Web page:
Here at Greenlining’s Leadership Academy, we’ve been on a journey. Over the summer we posted a series of blogs from our Greenlining Fellows, exploring their own personal transformation and #ChangeFromWithin, and what that means for leadership development; I also posted some reflections on what it all means. You can read those prior posts here.
I recently spoke to a few of our alumni from prior years, and am offering some of their thoughts, Tariq Meyers is the Head of Inclusion & Diversity at Lyft. Tariq served as a 2014-2015 Economic Equity Fellow at The Greenlining Institute and helped support minority and women-owned businesses and helped lead resistance to bank mergers and acquisitions that could harm communities of color.
Q: What did you learn at Greenlining?
Tariq Meyers: I learned how to negotiate this world as an advocate no matter what space I was in. The experience helps make you resilient, helps make you courageous. I don’t think I’ve ever experienced a greater level of growth in my life than that one year I had at Greenlining. And what I learned most is that even when you’re out in the world alone, so long as you have a Greenlining lens, there’s a community that comes along with it.
Q: What about your experience at Greenlining is relevant to your work today?
Tariq Meyers: All my work at Greenlining readied me for being an advocate whether it’s on the frontlines or here at home. The Greenlining Academy helps project you into a different space and accelerates your career path. When I got to Lyft, I was working as an organizer doing coalition building and community organizing and then quickly started running statewide public affairs for California, New York, Illinois and Massachusetts. And then I took on this Head of Inclusion and Diversity role. And each and every time, what made me different and projected me onto these career paths, was that I negotiated all these spaces with a racial equity lens. While everyone’s lens was looking at the majority, they were failing to recognize the new majority. I was the guy who was able to guide decisionmakers’ focus on considering the entire landscape and not just part of it.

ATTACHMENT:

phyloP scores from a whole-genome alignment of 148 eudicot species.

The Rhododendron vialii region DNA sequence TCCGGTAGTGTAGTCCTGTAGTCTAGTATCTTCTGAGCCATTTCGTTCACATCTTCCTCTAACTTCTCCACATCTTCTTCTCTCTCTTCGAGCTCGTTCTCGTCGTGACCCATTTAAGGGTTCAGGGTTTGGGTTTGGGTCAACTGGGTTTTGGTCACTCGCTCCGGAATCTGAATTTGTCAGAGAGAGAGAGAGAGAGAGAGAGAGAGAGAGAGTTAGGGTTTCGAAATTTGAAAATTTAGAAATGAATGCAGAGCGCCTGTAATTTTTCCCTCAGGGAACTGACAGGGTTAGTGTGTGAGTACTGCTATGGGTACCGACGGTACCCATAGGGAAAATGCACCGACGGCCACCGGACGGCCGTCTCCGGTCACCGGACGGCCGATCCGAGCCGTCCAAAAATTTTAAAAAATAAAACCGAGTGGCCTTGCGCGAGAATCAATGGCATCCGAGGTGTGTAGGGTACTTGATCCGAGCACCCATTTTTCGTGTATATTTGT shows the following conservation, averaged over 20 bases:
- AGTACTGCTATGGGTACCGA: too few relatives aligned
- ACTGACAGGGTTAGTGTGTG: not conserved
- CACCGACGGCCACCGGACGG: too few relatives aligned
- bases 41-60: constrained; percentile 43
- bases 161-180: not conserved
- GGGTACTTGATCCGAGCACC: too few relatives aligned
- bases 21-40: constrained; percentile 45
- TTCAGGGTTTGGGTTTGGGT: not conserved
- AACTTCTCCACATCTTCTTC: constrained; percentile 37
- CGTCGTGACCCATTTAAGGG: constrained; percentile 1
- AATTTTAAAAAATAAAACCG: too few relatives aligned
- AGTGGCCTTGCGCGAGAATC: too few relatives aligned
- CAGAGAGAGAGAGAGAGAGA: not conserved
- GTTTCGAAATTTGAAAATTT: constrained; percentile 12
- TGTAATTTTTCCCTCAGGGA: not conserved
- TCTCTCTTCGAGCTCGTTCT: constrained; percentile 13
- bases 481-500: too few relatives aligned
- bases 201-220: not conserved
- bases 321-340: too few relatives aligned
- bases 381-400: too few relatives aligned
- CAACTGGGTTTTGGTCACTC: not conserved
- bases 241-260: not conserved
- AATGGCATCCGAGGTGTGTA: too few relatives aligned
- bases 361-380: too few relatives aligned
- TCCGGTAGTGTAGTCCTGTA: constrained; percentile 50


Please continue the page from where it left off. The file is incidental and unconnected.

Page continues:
Q: What does being a Greenlining Alumni mean to you?
Tariq Meyers: To be a Greenliner is to have a privilege and a burden. It’s the ability to negotiate the world and walk through space with a constant state of empathy. The Academy readies Greenliners to bear witness through a lens of empathy that other folks don’t even experience in a quarter of their lifetimes. And even though it’s draining, empathy, in my mind, has been the most powerful tool to propel resistance movements forward. That’s what makes Greenliners different than anyone else in this space.
Are you next? Applications now open for our Leadership Academy’s 2018 Fellowship and Summer Associate programs.
Q: Why is the Academy important?
Tariq Meyers: Greenlining does a really good job at identifying individuals that have this fire for justice but don’t know how to channel it. I think a lot of young folks who come from communities like ours have a drive to challenge their surroundings, to change the world, but they just don’t know how to do it. And, if that flame isn’t fueled, it dies out. The Academy gives folks the tools to be able to keep that flame ignited, understand how to refill themselves and understand the importance of authenticity. It also gives folks the ability to channel that energy and to maintain the course.
Q: What was your scariest moment at Greenlining or what moment at Greenlining stood out to you?
Tariq Meyers: I think young black men, in particular, are told that being themselves in spaces is not okay. To date, I haven’t been in a space where I’ve been encouraged as a young black man to be my most authentic self. In many ways, the part that hurt my heart, was all the other young black men and brown men who won’t ever experience what that’s like, to just be themselves.
The second greatest fear was leaving Greenlining. I wasn’t sure whether I would be able to carry all the growth I did at Greenlining to Lyft — this place where not a lot of people look like me. And then I got into this space and I let go of all that fear because I knew that there was a community behind me and I knew that my racial justice lens was a lens that space needed. And that fear turned into opportunity after day 3. I got over it because I felt like my voice mattered.